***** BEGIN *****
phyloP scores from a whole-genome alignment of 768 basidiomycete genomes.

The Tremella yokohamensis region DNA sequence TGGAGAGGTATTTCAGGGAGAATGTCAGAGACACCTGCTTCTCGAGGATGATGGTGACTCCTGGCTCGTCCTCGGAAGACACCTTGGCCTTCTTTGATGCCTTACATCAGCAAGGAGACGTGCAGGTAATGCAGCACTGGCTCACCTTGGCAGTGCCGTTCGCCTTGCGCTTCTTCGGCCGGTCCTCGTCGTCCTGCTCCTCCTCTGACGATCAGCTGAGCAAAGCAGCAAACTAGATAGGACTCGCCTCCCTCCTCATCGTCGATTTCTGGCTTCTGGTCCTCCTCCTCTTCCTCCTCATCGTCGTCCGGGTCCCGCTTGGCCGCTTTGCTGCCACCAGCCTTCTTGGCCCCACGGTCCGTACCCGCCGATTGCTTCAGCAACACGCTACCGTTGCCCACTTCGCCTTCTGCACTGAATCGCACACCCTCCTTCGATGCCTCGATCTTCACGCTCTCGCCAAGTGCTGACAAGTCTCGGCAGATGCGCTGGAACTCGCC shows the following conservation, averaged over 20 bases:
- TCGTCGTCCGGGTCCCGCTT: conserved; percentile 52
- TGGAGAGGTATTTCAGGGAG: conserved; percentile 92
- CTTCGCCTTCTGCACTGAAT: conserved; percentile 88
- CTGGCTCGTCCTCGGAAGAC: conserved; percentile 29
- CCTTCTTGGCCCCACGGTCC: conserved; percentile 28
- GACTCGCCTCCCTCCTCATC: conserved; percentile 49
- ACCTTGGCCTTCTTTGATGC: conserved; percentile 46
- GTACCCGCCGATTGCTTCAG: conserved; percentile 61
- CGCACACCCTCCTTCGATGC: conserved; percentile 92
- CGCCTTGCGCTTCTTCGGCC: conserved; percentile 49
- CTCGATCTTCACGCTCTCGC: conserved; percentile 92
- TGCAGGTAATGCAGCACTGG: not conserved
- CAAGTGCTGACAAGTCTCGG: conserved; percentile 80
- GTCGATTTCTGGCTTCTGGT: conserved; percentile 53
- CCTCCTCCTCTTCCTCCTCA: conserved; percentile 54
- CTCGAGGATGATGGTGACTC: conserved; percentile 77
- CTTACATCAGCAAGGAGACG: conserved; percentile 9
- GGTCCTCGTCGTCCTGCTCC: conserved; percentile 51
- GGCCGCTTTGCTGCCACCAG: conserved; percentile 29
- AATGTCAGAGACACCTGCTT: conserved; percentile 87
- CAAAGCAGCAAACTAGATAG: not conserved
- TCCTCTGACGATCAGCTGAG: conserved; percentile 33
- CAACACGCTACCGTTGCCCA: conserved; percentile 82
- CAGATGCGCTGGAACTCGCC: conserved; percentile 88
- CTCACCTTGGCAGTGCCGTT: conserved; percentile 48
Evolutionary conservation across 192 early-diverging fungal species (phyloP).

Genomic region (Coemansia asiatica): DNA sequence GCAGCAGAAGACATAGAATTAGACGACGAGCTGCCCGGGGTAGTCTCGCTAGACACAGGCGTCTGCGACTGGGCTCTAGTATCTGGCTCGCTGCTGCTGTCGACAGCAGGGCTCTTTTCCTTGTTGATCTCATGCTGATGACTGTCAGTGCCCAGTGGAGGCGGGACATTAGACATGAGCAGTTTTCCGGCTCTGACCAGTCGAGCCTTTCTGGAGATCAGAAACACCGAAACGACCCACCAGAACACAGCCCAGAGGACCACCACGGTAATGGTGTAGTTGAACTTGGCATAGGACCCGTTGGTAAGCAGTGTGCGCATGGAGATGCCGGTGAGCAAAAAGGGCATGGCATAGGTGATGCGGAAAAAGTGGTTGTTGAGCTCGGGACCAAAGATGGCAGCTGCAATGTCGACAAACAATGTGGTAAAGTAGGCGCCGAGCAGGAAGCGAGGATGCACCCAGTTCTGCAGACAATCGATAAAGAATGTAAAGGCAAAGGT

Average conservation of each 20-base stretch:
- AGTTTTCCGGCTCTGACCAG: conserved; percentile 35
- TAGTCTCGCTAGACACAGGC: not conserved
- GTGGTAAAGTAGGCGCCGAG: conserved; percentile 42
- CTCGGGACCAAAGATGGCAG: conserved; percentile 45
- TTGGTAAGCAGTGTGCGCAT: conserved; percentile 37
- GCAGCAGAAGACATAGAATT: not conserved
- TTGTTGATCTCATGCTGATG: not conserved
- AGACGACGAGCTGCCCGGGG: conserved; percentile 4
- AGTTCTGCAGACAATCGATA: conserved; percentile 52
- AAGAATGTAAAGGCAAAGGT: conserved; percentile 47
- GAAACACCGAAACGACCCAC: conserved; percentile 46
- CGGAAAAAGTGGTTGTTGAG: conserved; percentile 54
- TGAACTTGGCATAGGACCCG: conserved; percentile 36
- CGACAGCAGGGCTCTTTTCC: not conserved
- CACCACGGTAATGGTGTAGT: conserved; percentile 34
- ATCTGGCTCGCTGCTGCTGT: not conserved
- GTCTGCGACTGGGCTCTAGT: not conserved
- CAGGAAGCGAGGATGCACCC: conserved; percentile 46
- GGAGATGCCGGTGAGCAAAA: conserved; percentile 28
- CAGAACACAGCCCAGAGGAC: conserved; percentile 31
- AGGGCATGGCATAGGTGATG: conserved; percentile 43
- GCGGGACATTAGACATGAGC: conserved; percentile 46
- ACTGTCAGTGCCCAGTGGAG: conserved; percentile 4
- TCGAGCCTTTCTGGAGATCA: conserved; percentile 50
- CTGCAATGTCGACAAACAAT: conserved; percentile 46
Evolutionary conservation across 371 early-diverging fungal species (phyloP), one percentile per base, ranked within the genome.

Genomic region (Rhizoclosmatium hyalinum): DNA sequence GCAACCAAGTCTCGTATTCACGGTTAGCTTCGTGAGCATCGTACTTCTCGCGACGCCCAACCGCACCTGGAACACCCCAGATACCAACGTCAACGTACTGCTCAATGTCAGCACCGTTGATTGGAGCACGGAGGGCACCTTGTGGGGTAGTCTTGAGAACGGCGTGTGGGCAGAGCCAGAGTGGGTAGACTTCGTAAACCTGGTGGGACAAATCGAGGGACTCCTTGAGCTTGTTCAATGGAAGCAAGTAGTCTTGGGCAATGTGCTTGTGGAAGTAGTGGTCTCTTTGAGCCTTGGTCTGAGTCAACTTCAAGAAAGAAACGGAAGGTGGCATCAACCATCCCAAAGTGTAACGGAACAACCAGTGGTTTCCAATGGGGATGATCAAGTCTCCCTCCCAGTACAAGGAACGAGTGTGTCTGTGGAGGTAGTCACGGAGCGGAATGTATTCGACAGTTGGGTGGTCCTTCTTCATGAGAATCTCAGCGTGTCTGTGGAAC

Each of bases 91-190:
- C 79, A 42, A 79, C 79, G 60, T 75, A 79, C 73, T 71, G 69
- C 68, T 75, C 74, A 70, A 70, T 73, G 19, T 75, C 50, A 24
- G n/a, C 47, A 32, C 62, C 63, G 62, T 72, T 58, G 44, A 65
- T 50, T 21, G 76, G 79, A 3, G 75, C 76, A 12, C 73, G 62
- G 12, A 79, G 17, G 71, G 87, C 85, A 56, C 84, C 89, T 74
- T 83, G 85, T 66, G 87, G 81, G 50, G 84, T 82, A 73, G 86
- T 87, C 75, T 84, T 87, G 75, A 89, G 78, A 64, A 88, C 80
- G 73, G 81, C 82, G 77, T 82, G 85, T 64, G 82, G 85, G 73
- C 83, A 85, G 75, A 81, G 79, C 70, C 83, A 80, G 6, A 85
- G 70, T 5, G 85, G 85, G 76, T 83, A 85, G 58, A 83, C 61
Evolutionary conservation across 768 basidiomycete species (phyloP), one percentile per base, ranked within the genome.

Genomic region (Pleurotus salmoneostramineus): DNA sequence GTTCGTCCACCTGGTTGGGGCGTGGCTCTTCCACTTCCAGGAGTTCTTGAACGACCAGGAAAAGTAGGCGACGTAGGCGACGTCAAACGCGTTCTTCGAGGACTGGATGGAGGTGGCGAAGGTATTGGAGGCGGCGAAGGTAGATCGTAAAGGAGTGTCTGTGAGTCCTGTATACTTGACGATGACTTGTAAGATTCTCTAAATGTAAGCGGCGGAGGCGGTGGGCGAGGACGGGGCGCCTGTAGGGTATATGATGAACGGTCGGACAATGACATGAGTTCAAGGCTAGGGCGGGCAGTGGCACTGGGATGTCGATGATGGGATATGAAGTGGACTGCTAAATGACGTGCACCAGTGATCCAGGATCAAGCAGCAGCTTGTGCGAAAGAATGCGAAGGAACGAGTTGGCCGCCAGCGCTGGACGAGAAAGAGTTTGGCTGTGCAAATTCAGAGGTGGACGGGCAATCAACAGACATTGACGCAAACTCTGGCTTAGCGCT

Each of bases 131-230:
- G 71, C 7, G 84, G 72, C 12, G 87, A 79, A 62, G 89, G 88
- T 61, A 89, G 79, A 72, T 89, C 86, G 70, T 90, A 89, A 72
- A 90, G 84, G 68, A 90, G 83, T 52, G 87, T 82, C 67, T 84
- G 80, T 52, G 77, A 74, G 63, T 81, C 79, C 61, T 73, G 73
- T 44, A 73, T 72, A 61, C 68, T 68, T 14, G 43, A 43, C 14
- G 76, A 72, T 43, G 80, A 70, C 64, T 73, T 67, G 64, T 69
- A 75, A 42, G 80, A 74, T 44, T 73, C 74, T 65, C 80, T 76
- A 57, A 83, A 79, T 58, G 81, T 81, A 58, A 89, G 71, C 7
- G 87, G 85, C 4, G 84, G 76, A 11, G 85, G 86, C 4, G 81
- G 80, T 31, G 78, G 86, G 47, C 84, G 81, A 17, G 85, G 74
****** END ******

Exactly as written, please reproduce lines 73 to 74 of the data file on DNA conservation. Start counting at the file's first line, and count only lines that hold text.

- T 61, A 89, G 79, A 72, T 89, C 86, G 70, T 90, A 89, A 72
- A 90, G 84, G 68, A 90, G 83, T 52, G 87, T 82, C 67, T 84